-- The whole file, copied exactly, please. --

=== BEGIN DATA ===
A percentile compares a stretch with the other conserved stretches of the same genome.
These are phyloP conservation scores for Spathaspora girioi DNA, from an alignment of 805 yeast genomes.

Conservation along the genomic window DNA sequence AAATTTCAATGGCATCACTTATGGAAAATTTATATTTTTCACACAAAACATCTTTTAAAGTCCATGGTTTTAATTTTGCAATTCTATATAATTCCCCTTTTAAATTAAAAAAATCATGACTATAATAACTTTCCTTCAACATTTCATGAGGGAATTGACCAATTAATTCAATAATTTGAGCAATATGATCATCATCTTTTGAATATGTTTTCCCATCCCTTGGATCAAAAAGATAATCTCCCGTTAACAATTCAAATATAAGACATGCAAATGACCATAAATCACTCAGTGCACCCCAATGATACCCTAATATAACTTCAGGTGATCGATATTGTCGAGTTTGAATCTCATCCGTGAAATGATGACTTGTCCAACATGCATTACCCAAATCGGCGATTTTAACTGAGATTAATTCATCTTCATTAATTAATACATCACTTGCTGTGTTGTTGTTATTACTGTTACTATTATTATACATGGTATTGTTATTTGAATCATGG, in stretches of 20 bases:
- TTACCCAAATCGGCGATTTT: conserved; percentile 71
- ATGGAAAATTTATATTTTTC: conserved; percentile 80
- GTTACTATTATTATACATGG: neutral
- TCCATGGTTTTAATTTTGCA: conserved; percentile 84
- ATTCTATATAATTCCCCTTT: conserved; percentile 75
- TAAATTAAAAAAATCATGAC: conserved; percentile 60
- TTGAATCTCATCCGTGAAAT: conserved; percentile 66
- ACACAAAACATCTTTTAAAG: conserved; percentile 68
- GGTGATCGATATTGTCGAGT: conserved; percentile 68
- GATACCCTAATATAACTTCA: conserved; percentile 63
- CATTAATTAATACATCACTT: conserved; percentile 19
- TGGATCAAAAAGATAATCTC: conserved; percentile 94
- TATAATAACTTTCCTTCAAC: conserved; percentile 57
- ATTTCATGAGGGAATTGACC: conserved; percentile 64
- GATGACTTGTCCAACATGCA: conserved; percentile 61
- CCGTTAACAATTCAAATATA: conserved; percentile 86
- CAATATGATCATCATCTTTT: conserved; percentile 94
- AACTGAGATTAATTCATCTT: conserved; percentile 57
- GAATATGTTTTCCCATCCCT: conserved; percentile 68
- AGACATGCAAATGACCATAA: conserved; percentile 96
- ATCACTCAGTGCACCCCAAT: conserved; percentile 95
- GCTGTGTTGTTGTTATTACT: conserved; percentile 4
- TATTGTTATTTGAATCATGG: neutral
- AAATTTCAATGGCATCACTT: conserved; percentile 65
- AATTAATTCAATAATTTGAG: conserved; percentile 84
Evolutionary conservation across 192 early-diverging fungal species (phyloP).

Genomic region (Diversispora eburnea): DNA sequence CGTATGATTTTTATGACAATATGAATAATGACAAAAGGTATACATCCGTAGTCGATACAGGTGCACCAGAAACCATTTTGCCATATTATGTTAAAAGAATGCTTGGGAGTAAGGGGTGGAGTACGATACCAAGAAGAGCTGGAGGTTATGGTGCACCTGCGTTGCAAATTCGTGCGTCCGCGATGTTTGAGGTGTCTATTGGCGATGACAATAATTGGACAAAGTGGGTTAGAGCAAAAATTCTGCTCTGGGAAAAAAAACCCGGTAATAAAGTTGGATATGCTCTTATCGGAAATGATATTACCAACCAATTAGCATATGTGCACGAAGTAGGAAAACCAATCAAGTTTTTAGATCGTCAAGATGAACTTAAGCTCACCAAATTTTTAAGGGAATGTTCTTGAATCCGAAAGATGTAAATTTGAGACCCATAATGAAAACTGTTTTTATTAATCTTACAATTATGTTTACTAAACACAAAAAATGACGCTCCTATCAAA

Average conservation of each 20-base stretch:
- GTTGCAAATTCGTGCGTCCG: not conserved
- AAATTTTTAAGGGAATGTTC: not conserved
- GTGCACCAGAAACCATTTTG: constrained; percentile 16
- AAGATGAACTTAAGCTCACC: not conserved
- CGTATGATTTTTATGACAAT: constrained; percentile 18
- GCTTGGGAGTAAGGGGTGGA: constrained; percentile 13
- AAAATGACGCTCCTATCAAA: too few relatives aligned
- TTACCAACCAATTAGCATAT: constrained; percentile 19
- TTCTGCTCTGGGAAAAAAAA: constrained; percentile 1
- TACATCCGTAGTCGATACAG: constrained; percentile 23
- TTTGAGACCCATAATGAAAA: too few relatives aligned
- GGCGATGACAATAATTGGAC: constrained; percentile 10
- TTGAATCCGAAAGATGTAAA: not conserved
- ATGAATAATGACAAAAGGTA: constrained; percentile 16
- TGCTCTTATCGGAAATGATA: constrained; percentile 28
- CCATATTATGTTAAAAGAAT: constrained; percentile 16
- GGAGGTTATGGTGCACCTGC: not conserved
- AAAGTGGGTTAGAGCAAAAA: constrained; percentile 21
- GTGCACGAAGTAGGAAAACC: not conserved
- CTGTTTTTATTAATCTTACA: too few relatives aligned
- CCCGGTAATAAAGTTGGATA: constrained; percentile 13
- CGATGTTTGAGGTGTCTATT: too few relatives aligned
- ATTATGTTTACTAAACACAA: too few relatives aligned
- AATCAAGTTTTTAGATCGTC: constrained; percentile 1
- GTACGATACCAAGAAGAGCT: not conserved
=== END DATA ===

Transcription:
A percentile compares a stretch with the other conserved stretches of the same genome.
These are phyloP conservation scores for Spathaspora girioi DNA, from an alignment of 805 yeast genomes.

Conservation along the genomic window DNA sequence AAATTTCAATGGCATCACTTATGGAAAATTTATATTTTTCACACAAAACATCTTTTAAAGTCCATGGTTTTAATTTTGCAATTCTATATAATTCCCCTTTTAAATTAAAAAAATCATGACTATAATAACTTTCCTTCAACATTTCATGAGGGAATTGACCAATTAATTCAATAATTTGAGCAATATGATCATCATCTTTTGAATATGTTTTCCCATCCCTTGGATCAAAAAGATAATCTCCCGTTAACAATTCAAATATAAGACATGCAAATGACCATAAATCACTCAGTGCACCCCAATGATACCCTAATATAACTTCAGGTGATCGATATTGTCGAGTTTGAATCTCATCCGTGAAATGATGACTTGTCCAACATGCATTACCCAAATCGGCGATTTTAACTGAGATTAATTCATCTTCATTAATTAATACATCACTTGCTGTGTTGTTGTTATTACTGTTACTATTATTATACATGGTATTGTTATTTGAATCATGG, in stretches of 20 bases:
- TTACCCAAATCGGCGATTTT: conserved; percentile 71
- ATGGAAAATTTATATTTTTC: conserved; percentile 80
- GTTACTATTATTATACATGG: neutral
- TCCATGGTTTTAATTTTGCA: conserved; percentile 84
- ATTCTATATAATTCCCCTTT: conserved; percentile 75
- TAAATTAAAAAAATCATGAC: conserved; percentile 60
- TTGAATCTCATCCGTGAAAT: conserved; percentile 66
- ACACAAAACATCTTTTAAAG: conserved; percentile 68
- GGTGATCGATATTGTCGAGT: conserved; percentile 68
- GATACCCTAATATAACTTCA: conserved; percentile 63
- CATTAATTAATACATCACTT: conserved; percentile 19
- TGGATCAAAAAGATAATCTC: conserved; percentile 94
- TATAATAACTTTCCTTCAAC: conserved; percentile 57
- ATTTCATGAGGGAATTGACC: conserved; percentile 64
- GATGACTTGTCCAACATGCA: conserved; percentile 61
- CCGTTAACAATTCAAATATA: conserved; percentile 86
- CAATATGATCATCATCTTTT: conserved; percentile 94
- AACTGAGATTAATTCATCTT: conserved; percentile 57
- GAATATGTTTTCCCATCCCT: conserved; percentile 68
- AGACATGCAAATGACCATAA: conserved; percentile 96
- ATCACTCAGTGCACCCCAAT: conserved; percentile 95
- GCTGTGTTGTTGTTATTACT: conserved; percentile 4
- TATTGTTATTTGAATCATGG: neutral
- AAATTTCAATGGCATCACTT: conserved; percentile 65
- AATTAATTCAATAATTTGAG: conserved; percentile 84
Evolutionary conservation across 192 early-diverging fungal species (phyloP).

Genomic region (Diversispora eburnea): DNA sequence CGTATGATTTTTATGACAATATGAATAATGACAAAAGGTATACATCCGTAGTCGATACAGGTGCACCAGAAACCATTTTGCCATATTATGTTAAAAGAATGCTTGGGAGTAAGGGGTGGAGTACGATACCAAGAAGAGCTGGAGGTTATGGTGCACCTGCGTTGCAAATTCGTGCGTCCGCGATGTTTGAGGTGTCTATTGGCGATGACAATAATTGGACAAAGTGGGTTAGAGCAAAAATTCTGCTCTGGGAAAAAAAACCCGGTAATAAAGTTGGATATGCTCTTATCGGAAATGATATTACCAACCAATTAGCATATGTGCACGAAGTAGGAAAACCAATCAAGTTTTTAGATCGTCAAGATGAACTTAAGCTCACCAAATTTTTAAGGGAATGTTCTTGAATCCGAAAGATGTAAATTTGAGACCCATAATGAAAACTGTTTTTATTAATCTTACAATTATGTTTACTAAACACAAAAAATGACGCTCCTATCAAA

Average conservation of each 20-base stretch:
- GTTGCAAATTCGTGCGTCCG: not conserved
- AAATTTTTAAGGGAATGTTC: not conserved
- GTGCACCAGAAACCATTTTG: constrained; percentile 16
- AAGATGAACTTAAGCTCACC: not conserved
- CGTATGATTTTTATGACAAT: constrained; percentile 18
- GCTTGGGAGTAAGGGGTGGA: constrained; percentile 13
- AAAATGACGCTCCTATCAAA: too few relatives aligned
- TTACCAACCAATTAGCATAT: constrained; percentile 19
- TTCTGCTCTGGGAAAAAAAA: constrained; percentile 1
- TACATCCGTAGTCGATACAG: constrained; percentile 23
- TTTGAGACCCATAATGAAAA: too few relatives aligned
- GGCGATGACAATAATTGGAC: constrained; percentile 10
- TTGAATCCGAAAGATGTAAA: not conserved
- ATGAATAATGACAAAAGGTA: constrained; percentile 16
- TGCTCTTATCGGAAATGATA: constrained; percentile 28
- CCATATTATGTTAAAAGAAT: constrained; percentile 16
- GGAGGTTATGGTGCACCTGC: not conserved
- AAAGTGGGTTAGAGCAAAAA: constrained; percentile 21
- GTGCACGAAGTAGGAAAACC: not conserved
- CTGTTTTTATTAATCTTACA: too few relatives aligned
- CCCGGTAATAAAGTTGGATA: constrained; percentile 13
- CGATGTTTGAGGTGTCTATT: too few relatives aligned
- ATTATGTTTACTAAACACAA: too few relatives aligned
- AATCAAGTTTTTAGATCGTC: constrained; percentile 1
- GTACGATACCAAGAAGAGCT: not conserved